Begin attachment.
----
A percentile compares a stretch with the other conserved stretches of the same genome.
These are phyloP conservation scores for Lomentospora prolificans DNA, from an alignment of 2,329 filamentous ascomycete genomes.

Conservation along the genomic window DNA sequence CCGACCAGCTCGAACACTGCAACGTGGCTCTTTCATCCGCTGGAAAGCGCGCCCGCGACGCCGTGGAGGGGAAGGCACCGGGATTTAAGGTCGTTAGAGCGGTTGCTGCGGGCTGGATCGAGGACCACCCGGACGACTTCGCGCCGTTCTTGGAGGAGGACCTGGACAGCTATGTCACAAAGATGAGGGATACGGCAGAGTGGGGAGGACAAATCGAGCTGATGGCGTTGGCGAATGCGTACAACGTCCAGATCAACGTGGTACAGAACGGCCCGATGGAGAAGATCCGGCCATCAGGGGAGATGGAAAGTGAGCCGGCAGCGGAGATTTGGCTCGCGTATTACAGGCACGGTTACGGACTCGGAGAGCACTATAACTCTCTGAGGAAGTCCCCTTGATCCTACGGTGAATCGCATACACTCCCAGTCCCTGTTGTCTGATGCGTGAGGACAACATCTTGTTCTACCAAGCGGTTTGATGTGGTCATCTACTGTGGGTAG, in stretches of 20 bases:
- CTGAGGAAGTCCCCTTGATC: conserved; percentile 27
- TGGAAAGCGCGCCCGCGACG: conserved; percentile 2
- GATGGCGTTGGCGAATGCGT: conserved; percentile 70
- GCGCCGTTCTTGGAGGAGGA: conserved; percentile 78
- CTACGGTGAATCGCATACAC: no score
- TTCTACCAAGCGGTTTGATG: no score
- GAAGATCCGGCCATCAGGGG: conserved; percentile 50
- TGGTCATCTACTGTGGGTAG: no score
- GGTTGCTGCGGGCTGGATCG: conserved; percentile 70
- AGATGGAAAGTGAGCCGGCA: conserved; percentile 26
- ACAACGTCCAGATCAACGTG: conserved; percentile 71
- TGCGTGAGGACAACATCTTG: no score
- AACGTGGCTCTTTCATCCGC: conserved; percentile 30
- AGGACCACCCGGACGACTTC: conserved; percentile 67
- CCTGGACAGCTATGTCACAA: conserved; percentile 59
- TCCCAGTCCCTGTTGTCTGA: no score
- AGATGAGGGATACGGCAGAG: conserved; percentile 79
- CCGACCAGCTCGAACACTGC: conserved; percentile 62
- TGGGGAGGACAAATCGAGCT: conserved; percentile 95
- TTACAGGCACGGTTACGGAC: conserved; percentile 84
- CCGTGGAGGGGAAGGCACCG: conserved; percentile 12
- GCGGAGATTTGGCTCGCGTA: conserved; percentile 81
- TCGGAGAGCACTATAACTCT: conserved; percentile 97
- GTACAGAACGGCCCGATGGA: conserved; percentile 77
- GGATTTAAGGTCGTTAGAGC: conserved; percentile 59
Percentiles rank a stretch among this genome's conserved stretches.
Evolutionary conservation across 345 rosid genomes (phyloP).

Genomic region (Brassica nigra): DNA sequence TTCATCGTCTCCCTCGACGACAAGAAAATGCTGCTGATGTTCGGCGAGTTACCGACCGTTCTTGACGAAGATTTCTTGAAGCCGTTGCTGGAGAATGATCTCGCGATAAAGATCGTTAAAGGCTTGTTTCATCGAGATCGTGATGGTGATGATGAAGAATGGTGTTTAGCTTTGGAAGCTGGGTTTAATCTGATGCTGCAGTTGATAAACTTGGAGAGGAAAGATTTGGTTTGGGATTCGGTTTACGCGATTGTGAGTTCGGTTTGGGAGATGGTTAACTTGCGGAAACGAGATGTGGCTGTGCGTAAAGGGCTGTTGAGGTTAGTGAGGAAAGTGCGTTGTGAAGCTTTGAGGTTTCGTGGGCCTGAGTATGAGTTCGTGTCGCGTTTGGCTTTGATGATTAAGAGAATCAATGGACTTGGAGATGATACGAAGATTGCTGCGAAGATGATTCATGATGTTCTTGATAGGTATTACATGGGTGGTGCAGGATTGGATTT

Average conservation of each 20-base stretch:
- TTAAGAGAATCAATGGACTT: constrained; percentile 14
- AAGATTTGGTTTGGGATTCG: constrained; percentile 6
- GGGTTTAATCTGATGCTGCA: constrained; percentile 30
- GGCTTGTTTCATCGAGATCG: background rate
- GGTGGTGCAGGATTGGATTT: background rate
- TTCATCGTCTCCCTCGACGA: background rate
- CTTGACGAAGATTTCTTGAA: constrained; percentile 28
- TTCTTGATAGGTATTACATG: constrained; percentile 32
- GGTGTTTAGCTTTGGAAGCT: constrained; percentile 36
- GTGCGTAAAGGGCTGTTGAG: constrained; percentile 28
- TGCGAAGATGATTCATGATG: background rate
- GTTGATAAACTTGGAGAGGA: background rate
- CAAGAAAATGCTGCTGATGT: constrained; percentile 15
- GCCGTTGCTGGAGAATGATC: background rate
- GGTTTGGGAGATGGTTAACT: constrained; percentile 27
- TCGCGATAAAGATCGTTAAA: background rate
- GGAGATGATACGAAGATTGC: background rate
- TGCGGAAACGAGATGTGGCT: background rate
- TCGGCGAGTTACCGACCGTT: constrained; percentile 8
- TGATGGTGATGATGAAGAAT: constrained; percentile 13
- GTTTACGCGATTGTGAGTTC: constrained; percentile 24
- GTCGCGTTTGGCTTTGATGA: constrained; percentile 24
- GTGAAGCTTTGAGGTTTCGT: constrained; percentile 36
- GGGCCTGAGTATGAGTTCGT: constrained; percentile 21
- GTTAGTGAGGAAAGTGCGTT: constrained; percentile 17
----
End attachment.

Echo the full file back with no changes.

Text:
A percentile compares a stretch with the other conserved stretches of the same genome.
These are phyloP conservation scores for Lomentospora prolificans DNA, from an alignment of 2,329 filamentous ascomycete genomes.

Conservation along the genomic window DNA sequence CCGACCAGCTCGAACACTGCAACGTGGCTCTTTCATCCGCTGGAAAGCGCGCCCGCGACGCCGTGGAGGGGAAGGCACCGGGATTTAAGGTCGTTAGAGCGGTTGCTGCGGGCTGGATCGAGGACCACCCGGACGACTTCGCGCCGTTCTTGGAGGAGGACCTGGACAGCTATGTCACAAAGATGAGGGATACGGCAGAGTGGGGAGGACAAATCGAGCTGATGGCGTTGGCGAATGCGTACAACGTCCAGATCAACGTGGTACAGAACGGCCCGATGGAGAAGATCCGGCCATCAGGGGAGATGGAAAGTGAGCCGGCAGCGGAGATTTGGCTCGCGTATTACAGGCACGGTTACGGACTCGGAGAGCACTATAACTCTCTGAGGAAGTCCCCTTGATCCTACGGTGAATCGCATACACTCCCAGTCCCTGTTGTCTGATGCGTGAGGACAACATCTTGTTCTACCAAGCGGTTTGATGTGGTCATCTACTGTGGGTAG, in stretches of 20 bases:
- CTGAGGAAGTCCCCTTGATC: conserved; percentile 27
- TGGAAAGCGCGCCCGCGACG: conserved; percentile 2
- GATGGCGTTGGCGAATGCGT: conserved; percentile 70
- GCGCCGTTCTTGGAGGAGGA: conserved; percentile 78
- CTACGGTGAATCGCATACAC: no score
- TTCTACCAAGCGGTTTGATG: no score
- GAAGATCCGGCCATCAGGGG: conserved; percentile 50
- TGGTCATCTACTGTGGGTAG: no score
- GGTTGCTGCGGGCTGGATCG: conserved; percentile 70
- AGATGGAAAGTGAGCCGGCA: conserved; percentile 26
- ACAACGTCCAGATCAACGTG: conserved; percentile 71
- TGCGTGAGGACAACATCTTG: no score
- AACGTGGCTCTTTCATCCGC: conserved; percentile 30
- AGGACCACCCGGACGACTTC: conserved; percentile 67
- CCTGGACAGCTATGTCACAA: conserved; percentile 59
- TCCCAGTCCCTGTTGTCTGA: no score
- AGATGAGGGATACGGCAGAG: conserved; percentile 79
- CCGACCAGCTCGAACACTGC: conserved; percentile 62
- TGGGGAGGACAAATCGAGCT: conserved; percentile 95
- TTACAGGCACGGTTACGGAC: conserved; percentile 84
- CCGTGGAGGGGAAGGCACCG: conserved; percentile 12
- GCGGAGATTTGGCTCGCGTA: conserved; percentile 81
- TCGGAGAGCACTATAACTCT: conserved; percentile 97
- GTACAGAACGGCCCGATGGA: conserved; percentile 77
- GGATTTAAGGTCGTTAGAGC: conserved; percentile 59
Percentiles rank a stretch among this genome's conserved stretches.
Evolutionary conservation across 345 rosid genomes (phyloP).

Genomic region (Brassica nigra): DNA sequence TTCATCGTCTCCCTCGACGACAAGAAAATGCTGCTGATGTTCGGCGAGTTACCGACCGTTCTTGACGAAGATTTCTTGAAGCCGTTGCTGGAGAATGATCTCGCGATAAAGATCGTTAAAGGCTTGTTTCATCGAGATCGTGATGGTGATGATGAAGAATGGTGTTTAGCTTTGGAAGCTGGGTTTAATCTGATGCTGCAGTTGATAAACTTGGAGAGGAAAGATTTGGTTTGGGATTCGGTTTACGCGATTGTGAGTTCGGTTTGGGAGATGGTTAACTTGCGGAAACGAGATGTGGCTGTGCGTAAAGGGCTGTTGAGGTTAGTGAGGAAAGTGCGTTGTGAAGCTTTGAGGTTTCGTGGGCCTGAGTATGAGTTCGTGTCGCGTTTGGCTTTGATGATTAAGAGAATCAATGGACTTGGAGATGATACGAAGATTGCTGCGAAGATGATTCATGATGTTCTTGATAGGTATTACATGGGTGGTGCAGGATTGGATTT

Average conservation of each 20-base stretch:
- TTAAGAGAATCAATGGACTT: constrained; percentile 14
- AAGATTTGGTTTGGGATTCG: constrained; percentile 6
- GGGTTTAATCTGATGCTGCA: constrained; percentile 30
- GGCTTGTTTCATCGAGATCG: background rate
- GGTGGTGCAGGATTGGATTT: background rate
- TTCATCGTCTCCCTCGACGA: background rate
- CTTGACGAAGATTTCTTGAA: constrained; percentile 28
- TTCTTGATAGGTATTACATG: constrained; percentile 32
- GGTGTTTAGCTTTGGAAGCT: constrained; percentile 36
- GTGCGTAAAGGGCTGTTGAG: constrained; percentile 28
- TGCGAAGATGATTCATGATG: background rate
- GTTGATAAACTTGGAGAGGA: background rate
- CAAGAAAATGCTGCTGATGT: constrained; percentile 15
- GCCGTTGCTGGAGAATGATC: background rate
- GGTTTGGGAGATGGTTAACT: constrained; percentile 27
- TCGCGATAAAGATCGTTAAA: background rate
- GGAGATGATACGAAGATTGC: background rate
- TGCGGAAACGAGATGTGGCT: background rate
- TCGGCGAGTTACCGACCGTT: constrained; percentile 8
- TGATGGTGATGATGAAGAAT: constrained; percentile 13
- GTTTACGCGATTGTGAGTTC: constrained; percentile 24
- GTCGCGTTTGGCTTTGATGA: constrained; percentile 24
- GTGAAGCTTTGAGGTTTCGT: constrained; percentile 36
- GGGCCTGAGTATGAGTTCGT: constrained; percentile 21
- GTTAGTGAGGAAAGTGCGTT: constrained; percentile 17